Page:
Circuit testing

You initially test the circuit using a fixture equipped with massive, low-loss, wideband bypassing (Figure 6). It is important to do an exceptionally low-inductance layout in the high-current path. Every attempt must be made to minimize inductance in the 100A path. You should get good results after you properly trim the circuit if you minimize inductance in the high current path (Figure 7). The 100A-amplitude, high-speed waveform is pure, with barely discernible top-front and bottom-rear corner infidelities (see sidebars “Verifying current measurement” and “Instrumentation considerations”).

Design a 100A active load to test power supplies figures 7-12

Design a 100A active load to test power supplies figure 13To study the effects of ac trim on the waveform, you must perform deliberate misadjustments. An overdamped response is typical of excess A1 feedback capacitance (Figure 8). The current pulse is well-controlled, but the edge rate is slow. Inadequate feedback capacitance from A1 decreases the transition time but promotes instability (Figure 9). Further reducing the trim capacitance causes loop oscillation because the loop’s phase shift causes a significant phase lag in the feedback. Scope photos of uncontrolled 100A loop oscillation are unavailable. The event is too thrilling to document. Overdoing the FET’s response compensation causes peaking in the corners of the waveform (Figure 10). Restoring the ac trims to nominal values causes a 650-nsec rise time, equivalent to a 540-kHz bandwidth, on the leading edge (Figure 11). Examining the trailing edge under the same conditions reveals a somewhat-faster 500-nsec fall time (Figure 12).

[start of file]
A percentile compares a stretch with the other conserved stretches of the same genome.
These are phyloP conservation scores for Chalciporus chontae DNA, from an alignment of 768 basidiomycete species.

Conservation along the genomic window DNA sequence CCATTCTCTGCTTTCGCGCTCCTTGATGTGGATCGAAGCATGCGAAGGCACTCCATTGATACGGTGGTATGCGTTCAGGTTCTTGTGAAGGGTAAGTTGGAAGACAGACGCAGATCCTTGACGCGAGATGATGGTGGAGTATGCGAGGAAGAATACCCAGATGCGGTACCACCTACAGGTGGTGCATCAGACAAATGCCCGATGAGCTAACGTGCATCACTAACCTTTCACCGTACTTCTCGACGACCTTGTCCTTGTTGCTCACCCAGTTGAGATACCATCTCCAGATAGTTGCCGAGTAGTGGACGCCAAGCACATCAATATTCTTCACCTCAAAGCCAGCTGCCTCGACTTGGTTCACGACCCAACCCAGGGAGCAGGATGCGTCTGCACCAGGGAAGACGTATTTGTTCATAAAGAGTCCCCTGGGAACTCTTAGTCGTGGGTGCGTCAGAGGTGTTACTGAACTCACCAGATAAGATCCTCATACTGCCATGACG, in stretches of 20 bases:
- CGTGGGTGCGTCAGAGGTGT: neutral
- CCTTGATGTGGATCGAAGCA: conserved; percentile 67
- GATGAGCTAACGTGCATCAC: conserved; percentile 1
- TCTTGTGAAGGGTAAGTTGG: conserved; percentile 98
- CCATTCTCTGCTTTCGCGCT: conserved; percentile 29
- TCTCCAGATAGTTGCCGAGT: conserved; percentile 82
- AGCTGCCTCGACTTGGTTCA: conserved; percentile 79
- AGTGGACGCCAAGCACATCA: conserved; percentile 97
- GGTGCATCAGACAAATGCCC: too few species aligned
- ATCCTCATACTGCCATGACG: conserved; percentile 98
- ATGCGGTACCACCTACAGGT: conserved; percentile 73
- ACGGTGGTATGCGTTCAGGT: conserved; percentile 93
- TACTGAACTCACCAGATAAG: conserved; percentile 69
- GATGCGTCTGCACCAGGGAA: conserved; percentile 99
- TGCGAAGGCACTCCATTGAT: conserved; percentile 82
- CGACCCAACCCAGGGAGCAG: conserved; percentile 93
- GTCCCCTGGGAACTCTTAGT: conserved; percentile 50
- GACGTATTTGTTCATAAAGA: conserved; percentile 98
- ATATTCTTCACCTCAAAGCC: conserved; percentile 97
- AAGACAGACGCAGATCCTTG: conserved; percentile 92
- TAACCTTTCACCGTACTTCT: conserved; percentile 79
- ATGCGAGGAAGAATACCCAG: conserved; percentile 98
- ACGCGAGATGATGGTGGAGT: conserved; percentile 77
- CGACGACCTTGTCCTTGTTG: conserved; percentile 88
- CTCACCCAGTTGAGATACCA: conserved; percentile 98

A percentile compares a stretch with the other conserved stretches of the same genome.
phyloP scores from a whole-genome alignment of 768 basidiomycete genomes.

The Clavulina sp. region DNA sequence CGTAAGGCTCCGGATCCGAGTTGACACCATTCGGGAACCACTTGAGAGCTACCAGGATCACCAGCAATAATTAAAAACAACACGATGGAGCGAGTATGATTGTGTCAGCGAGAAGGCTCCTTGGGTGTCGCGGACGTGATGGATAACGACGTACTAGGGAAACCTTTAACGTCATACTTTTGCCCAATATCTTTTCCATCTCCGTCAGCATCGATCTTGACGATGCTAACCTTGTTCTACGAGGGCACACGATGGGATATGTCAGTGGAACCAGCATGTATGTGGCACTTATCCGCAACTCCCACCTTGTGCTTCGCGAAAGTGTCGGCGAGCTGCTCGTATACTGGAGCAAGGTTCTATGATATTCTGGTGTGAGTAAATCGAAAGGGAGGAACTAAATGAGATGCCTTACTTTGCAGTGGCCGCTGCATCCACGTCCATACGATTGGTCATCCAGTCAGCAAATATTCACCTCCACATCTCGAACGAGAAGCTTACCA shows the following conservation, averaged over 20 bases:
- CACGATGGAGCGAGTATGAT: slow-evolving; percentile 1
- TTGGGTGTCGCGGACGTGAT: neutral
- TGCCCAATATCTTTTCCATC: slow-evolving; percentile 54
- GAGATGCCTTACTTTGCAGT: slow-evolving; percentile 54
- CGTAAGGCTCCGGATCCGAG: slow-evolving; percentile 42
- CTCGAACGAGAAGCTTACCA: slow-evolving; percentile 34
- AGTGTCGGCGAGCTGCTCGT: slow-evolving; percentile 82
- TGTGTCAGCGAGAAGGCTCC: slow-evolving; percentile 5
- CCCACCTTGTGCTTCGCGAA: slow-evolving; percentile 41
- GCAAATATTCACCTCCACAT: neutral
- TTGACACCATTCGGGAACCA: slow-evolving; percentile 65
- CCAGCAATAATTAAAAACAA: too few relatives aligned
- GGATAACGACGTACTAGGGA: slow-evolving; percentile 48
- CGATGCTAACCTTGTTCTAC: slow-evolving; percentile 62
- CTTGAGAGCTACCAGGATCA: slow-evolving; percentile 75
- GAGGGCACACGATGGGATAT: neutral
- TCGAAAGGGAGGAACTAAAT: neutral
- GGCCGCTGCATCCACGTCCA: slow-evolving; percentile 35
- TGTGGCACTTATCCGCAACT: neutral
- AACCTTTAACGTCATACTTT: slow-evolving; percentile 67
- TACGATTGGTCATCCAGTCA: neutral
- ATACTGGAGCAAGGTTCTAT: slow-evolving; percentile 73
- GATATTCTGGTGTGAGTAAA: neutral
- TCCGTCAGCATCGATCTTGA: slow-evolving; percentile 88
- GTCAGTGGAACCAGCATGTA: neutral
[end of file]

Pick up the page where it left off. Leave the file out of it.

Design a 100A active load to test power supplies figures 14-15

Design a 100A active load to test power supplies figures 16-18Layout effects

If parasitic inductance is present in the high-current path, your design cannot remotely approach the previous responses. You can deliberately place a tiny, 20-nH parasitic inductance in Q1’s drain path (Figure 13), which will cause an enormous waveshape degradation deriving from the inductance and the loop’s subsequent response (Figure 14a). A monstrous error dominates the leading edge before recovery occurs at the middle of the pulse’s top. Additional aberration is evident in the falling edge’s turn-off. The figure’s horizontal scale is five times slower than the optimized response (Figure 14b). The lesson is clear: High-speed 100A excursions do not tolerate inductance.

Regulator testing